THE RITZ-CARLTON GOLF CLUB, ORLANDO, GRANDE LAKES
4048 Central Florida Parkway, Orlando; 407-393-4900, ritzcarlton.com. YARDAGE: 7,122. PAR: 72. SLOPE: 139. ARCHITECT: Greg Norman, 2003. GREENS FEES: $59-$185. T+L GOLF Rating: ****1/2
With the gargantuan Ritz-Carlton and its even bigger sister hotel, the JW Marriott, looming over many views on the course, it is unlikely you will forget you're not really in the Everglades. But Norman has done a good job with the illusion nonetheless, incorporating mature oaks, cypress heads and various water features into the layout. Most greens are fronted by a bunker or two, but they are not severely sloped and are usually ringed by large chipping aprons. Expansive waste bunkers filled with pinkish crushed coquina sand add a trademark Norman touch. Unlike at most resort courses, players can walk, using a "Caddie Concierge," a Ritz-Carlton invention. As advertised, ours knew the course, the game and the surrounding area.
EAGLE CREEK GOLF CLUB
Emerson Lake Boulevard (off Narcoossee Road), Orlando; 407-273-4653, eaglecreekgolf.info. YARDAGE: 7,198. PAR: 73. SLOPE: 130. ARCHITECTS: Ron Garland Howard Swan, 2004. GREENS FEES: $60-$110. T+L GOLF Rating: ****
Garl's prolific career exceeds his reputation among the general golfing public. Here the Floridian collaborated with Howard Swan, whose work includes another course for the same developer in Portugal. The "European flair" attributed to the result includes such design elements as pot bunkers with revetted faces, but, whatever the cross-cultural influences involved, Eagle Creek is a delightful play with a number of excellent holes. The eleventh, a par three of 217 yards, makes especially picturesque use of native grasses and wildflowers. The eighteenth, originally a long par four, is now a risk-reward par five, though water in front and to both sides of the green puts it in the risk-risk category for most of us. Eagle Creek is also the first course in Florida to use Mini-Verde turf on the greens, intended to withstand extreme heat while minimizing grain. The putting surfaces were in great shape for our visit.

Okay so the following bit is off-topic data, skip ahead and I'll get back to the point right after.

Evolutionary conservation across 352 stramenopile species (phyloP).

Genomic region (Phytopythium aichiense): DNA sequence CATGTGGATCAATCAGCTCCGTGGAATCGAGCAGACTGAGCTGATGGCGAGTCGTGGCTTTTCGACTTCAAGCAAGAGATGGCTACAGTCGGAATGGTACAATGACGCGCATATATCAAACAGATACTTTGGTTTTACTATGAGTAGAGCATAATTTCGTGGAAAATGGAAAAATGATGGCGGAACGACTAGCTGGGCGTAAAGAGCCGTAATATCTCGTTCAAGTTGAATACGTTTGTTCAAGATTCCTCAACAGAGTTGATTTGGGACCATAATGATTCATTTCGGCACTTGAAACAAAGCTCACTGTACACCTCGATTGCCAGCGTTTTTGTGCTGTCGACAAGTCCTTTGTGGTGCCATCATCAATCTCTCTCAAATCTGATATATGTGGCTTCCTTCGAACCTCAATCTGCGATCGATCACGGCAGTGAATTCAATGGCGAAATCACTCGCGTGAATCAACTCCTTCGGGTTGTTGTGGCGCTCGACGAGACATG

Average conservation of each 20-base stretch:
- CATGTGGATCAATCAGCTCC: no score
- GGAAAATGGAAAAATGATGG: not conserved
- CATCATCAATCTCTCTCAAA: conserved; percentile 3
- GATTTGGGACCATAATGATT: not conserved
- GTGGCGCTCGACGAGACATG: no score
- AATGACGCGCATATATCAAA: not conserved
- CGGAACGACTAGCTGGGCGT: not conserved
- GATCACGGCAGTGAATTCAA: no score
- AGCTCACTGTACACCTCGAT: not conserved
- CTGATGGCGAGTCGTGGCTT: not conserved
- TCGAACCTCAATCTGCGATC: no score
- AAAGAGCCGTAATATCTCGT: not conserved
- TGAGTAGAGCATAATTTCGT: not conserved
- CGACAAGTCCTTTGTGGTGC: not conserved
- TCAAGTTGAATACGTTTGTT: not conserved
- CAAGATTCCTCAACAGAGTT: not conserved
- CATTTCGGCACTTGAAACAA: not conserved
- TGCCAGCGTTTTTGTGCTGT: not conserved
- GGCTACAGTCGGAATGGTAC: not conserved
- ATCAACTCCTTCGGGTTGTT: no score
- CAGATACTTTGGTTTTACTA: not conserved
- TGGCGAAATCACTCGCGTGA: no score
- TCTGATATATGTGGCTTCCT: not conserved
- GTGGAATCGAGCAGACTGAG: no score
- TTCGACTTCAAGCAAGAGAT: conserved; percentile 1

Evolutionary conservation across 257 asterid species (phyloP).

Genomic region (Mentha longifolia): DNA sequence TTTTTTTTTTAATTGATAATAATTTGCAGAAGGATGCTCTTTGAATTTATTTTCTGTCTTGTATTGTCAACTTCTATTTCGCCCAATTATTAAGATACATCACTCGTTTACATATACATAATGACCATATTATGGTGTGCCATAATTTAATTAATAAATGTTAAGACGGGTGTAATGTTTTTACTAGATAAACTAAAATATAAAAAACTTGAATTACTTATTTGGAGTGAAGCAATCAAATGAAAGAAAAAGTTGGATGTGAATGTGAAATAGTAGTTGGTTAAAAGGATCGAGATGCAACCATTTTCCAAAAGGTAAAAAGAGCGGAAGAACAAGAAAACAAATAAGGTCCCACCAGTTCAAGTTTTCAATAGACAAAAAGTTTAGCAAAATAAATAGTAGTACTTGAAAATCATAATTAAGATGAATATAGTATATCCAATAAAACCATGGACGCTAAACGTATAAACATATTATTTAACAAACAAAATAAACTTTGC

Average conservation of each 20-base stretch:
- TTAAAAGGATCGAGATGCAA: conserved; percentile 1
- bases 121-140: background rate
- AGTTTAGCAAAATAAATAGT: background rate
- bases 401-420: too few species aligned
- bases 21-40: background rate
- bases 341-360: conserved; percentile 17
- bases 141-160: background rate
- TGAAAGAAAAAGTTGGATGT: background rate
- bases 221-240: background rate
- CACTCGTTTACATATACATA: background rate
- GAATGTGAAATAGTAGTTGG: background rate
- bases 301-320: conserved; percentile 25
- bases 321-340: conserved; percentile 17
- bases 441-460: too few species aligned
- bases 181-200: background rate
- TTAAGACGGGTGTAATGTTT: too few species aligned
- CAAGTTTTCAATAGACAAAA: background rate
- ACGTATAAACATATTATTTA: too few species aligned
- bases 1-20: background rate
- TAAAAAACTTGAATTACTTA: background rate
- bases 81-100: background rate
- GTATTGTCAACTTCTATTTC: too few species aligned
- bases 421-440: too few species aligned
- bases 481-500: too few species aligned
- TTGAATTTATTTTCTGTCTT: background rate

GRAND CYPRESS GOLF CLUB, NORTH-SOUTH
One N. Jacaranda, Orlando; 407-239-4700, grandcypress.com. YARDAGE: 7,021. PAR: 72. SLOPE: 136. ARCHITECT: Jack Nicklaus, 1984. GREENS FEES: $115-$250. T+L GOLF Rating: ****
Part of a Hyatt resort that became a fixture when it opened in the mid-1980s, Grand Cypress has forty-five holes that altogether pack quite a wallop within a fairly discreet site. The New course is a passable "links" course, while the East nine is more wooded and a bit more forgiving, with less bunkering and fewer forced carries. But the best eighteen is still found in the original North-South combination. With elevated greens canted at angles to fairway approaches framed by fescue-covered mounding, it is instantly recognizable as a Nicklaus target-golf track.
THE LEGACY CLUB AT ALAQUA LAKES
1700 Alaqua Lakes Boulevard, Longwood; 407-444-9995, legacyclubalaqualakes.com. YARDAGE: 7,160. PAR: 72. SLOPE: 132. ARCHITECT: Tom Fazio, 1998. GREENS FEES: $49-$109. T+L GOLF Rating: ****
If there is such a thing as a golf course architect whose style seems suited to the generally flat topography of Florida, it would be Tom Fazio. Or so it appears from the immense body of work he has racked up in the state. At Legacy, said to be a favorite among local pros, his signature elements are on display, including spacious landing areas, bunkering deployed to snare wayward shots rather than to force carries, and large, gently contoured greens that nonetheless remain tricky. Tall native pines help to segregate holes from one another and from the housing that borders parts of the course.